Bucher becomes associate dean of SPGS


Jake Bucher, associate dean of the School of Professional and Graduate Studies.

After beginning his journey at Baker University as a student, Jacob Bucher is now the new associate dean of the School of Professional and Graduate Studies.

As an alumnus and Wildcat-at-heart, Bucher believes his experience makes him the best fit for the SPGS position. With first-hand knowledge of the university’s goals and focus on both the learner’s and the teacher’s perspectives, the sociology professor believes his insight is more valuable than any outside applicant’s.

The Wildcat

“I’m the first person in a while, if not ever, that’ll have this position that was previously with Baker, and I think that is a neat component in what makes me suited for the position,” Bucher said. “Since I graduated here and I’ve been here teaching, I know what Baker is and what Baker could be, so I’m bringing that to the table.”

Bucher said being a part of the Baker tradition in one form or another for more than a decade has done more than make him a proud supporter of the university and its goals. He hopes that his determination to rise to new challenges, like the responsibilities that come with being associate dean of SPGS, will help him achieve his goals.

“I’m somebody that likes challenges, I’m a problem solver,” Bucher said. “Since [SPGS] is kind of saying ‘here’s a school, figure it out,’ I like the idea of that challenge, and though it sounds cheesy, I like to work hard and I like to get things done. This new position is going to carry with it a lot of work and I’m actually excited about that.”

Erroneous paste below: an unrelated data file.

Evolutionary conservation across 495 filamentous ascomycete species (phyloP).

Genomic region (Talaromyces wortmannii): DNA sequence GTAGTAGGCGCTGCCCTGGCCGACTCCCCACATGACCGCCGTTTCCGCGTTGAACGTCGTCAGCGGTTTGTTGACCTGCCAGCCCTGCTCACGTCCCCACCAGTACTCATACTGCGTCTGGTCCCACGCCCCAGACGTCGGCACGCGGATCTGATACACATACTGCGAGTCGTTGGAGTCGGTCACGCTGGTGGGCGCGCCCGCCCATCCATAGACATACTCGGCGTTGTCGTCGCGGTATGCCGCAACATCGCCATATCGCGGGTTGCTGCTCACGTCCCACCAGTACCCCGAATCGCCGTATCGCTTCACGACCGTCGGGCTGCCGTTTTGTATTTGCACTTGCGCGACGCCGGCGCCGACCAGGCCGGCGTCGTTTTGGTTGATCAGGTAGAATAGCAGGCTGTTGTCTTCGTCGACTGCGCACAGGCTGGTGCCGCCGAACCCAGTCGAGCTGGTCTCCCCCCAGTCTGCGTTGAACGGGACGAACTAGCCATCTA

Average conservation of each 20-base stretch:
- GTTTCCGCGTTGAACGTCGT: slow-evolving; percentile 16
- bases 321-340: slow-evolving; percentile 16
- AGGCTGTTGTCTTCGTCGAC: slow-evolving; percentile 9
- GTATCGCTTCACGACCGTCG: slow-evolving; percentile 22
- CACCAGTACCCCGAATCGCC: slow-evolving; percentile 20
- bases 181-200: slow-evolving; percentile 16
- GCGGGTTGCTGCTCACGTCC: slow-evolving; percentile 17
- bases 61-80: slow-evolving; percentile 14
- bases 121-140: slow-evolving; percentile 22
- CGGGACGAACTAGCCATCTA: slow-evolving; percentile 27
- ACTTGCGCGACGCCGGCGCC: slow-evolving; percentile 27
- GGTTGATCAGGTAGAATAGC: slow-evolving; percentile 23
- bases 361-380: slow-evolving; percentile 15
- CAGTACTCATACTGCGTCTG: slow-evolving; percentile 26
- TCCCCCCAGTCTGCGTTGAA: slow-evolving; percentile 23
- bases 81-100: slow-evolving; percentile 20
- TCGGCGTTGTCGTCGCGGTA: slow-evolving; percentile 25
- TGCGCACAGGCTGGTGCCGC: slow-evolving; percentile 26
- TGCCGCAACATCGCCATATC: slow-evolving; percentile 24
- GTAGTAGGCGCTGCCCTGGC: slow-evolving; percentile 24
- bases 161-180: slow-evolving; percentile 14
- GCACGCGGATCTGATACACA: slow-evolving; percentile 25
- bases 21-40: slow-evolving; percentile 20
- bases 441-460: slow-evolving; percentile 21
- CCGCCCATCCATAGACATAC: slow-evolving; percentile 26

Regardless of his ambitions, Bucher admits that he would not have necessarily accepted the job if it had been anywhere other than another BU campus.

“I can stay connected to the students I have and still continue to serve Baker,” Bucher said. “If another school had offered me this position, it wouldn’t have been as appealing because I like to serve Baker. It’s a win-win in a lot of ways.”

The Sociology Professor

The titles associate professor of sociology and chair of department of criminal justice, along with a Kopke Award for Distinguished Teaching and other various campus honors, stem from Bucher’s time spent teaching Baker students from both the traditional and SPGS campuses.

Senior London Wise met Bucher during her sophomore year and describes every one of the classes she has taken with him as “absolutely incredible.” Her favorite is his prison course unique to the university, in which students from the SPGS and Baldwin City campus have the class together. Having taken it last year, and then deciding to take it again this year, Wise believes its truly a one-of-a-kind opportunity not to be missed.

“We’ve been talking about the criminal justice system lately and getting the 13 other outside students’ opinions on topics that we 13 inside students wouldn’t know a lot about has been unbelievable,” Wise said. “It’s an experience that I’ll never have again and one that I’ll treasure forever.”

Wise thinks Bucher’s teaching style set him apart from other professors. While tests and papers are a traditional way of gauging student learning, Bucher employs smaller assignments like journals and out-of-classroom experiences. Wise would argue that though they may seem tedious, the experiences and assignments are highly beneficial to students.